49 Pages Posted: 5 Sep 2014 Last revised: 15 Jan 2015
Date Written: September 20, 2014
This paper analyzes the impact of the Canada-Korea Free Trade Agreement (CKFTA) on the basis of the published text and agreed schedule of commitments. We find that the CKFTA tends to reinforce existing patterns of comparative advantage between Canada and Korea: for Canada, the agricultural sector gains and, for Korea, the industrial sector gains. The sensitive sectors that had held up the deal for years – autos into Canada and beef into Korea – are also the sectors where the major gains are expected. In both economies, the major output gains otherwise come in non-traded services sectors, driven by the deal’s income effects. We find that trade diversion effects are quite significant; this lends support for the domino theory of major free trade agreements – since the Korea-EU agreement broke the ice, the pressure intensifies on third parties to claw back lost preferences by striking their own deals. The evaluation remains ex ante in nature, as the agreement has not been implemented and the trade value assigned to the commitments in the services and investment areas remain to be validated Whether the various transparency and facilitation measures simply remove nuisance factors in services trade and investment or whether they materially affect the costs, resulting in expanded trade flows and inducing investment, will need to be evaluated on an ex post basis. The present study is nonetheless, in our view, a step forward in understanding the impact of the CKFTA.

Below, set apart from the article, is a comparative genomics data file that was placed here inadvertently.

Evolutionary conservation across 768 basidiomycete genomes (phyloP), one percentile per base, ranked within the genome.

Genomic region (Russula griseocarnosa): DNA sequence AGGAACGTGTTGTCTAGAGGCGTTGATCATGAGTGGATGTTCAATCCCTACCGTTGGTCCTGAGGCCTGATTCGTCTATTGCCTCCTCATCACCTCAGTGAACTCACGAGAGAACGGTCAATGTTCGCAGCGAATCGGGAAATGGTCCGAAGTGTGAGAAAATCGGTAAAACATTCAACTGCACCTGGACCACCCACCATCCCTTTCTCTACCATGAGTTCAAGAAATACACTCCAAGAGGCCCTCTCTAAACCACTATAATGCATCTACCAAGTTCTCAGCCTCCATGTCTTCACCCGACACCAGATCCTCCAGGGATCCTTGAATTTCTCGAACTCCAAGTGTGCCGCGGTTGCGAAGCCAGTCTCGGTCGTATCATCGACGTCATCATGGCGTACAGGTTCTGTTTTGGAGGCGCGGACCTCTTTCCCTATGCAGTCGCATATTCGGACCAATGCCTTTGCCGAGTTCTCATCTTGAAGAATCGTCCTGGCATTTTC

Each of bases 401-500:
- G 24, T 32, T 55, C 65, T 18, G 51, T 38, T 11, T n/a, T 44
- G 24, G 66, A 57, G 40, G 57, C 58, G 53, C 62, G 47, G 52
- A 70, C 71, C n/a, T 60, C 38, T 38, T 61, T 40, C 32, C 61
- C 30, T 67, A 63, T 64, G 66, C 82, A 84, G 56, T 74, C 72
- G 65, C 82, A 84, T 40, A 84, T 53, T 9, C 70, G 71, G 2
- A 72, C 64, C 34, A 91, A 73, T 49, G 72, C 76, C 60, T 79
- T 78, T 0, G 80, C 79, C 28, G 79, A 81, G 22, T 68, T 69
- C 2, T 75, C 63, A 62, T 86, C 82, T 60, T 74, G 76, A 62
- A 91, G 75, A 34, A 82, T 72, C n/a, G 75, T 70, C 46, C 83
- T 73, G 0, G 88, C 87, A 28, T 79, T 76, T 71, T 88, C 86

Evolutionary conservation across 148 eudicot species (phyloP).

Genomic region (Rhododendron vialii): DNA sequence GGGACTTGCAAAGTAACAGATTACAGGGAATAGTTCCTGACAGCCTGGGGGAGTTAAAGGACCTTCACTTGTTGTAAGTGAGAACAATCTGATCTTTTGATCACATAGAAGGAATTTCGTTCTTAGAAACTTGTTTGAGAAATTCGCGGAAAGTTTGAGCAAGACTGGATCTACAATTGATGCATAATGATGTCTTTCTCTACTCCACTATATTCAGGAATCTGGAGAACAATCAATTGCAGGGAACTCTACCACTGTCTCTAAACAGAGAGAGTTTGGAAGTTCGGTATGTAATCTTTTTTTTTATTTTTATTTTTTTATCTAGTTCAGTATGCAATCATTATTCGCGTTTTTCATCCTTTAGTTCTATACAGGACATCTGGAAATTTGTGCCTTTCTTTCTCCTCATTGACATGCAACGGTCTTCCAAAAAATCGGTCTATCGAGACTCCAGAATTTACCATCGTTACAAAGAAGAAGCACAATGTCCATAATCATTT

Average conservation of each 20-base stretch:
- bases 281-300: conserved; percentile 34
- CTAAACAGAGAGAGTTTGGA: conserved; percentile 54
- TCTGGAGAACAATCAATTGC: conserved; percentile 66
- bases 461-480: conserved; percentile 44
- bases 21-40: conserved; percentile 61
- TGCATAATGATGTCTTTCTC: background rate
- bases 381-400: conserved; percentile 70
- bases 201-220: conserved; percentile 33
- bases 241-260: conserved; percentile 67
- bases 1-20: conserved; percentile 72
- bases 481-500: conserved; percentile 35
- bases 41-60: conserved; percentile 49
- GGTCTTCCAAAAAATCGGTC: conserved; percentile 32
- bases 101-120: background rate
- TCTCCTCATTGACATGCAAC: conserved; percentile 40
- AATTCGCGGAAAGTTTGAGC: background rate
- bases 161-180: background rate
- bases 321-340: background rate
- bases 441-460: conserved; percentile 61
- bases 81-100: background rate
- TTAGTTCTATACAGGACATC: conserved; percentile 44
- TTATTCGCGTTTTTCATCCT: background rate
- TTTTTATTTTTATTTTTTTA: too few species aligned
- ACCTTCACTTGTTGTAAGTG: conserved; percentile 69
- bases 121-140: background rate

Keywords: Canada, Korea, free trade agreement, CGE model, preference erosion
JEL Classification: F14, F15, F17
Suggested Citation: Suggested Citation
Ciuriak, Dan and Xiao, Jingliang, The Canada-Korea Free Trade Agreement: A First Look at the Numbers (September 20, 2014). Available at SSRN: https://ssrn.com/abstract=2491548 or http://dx.doi.org/10.2139/ssrn.2491548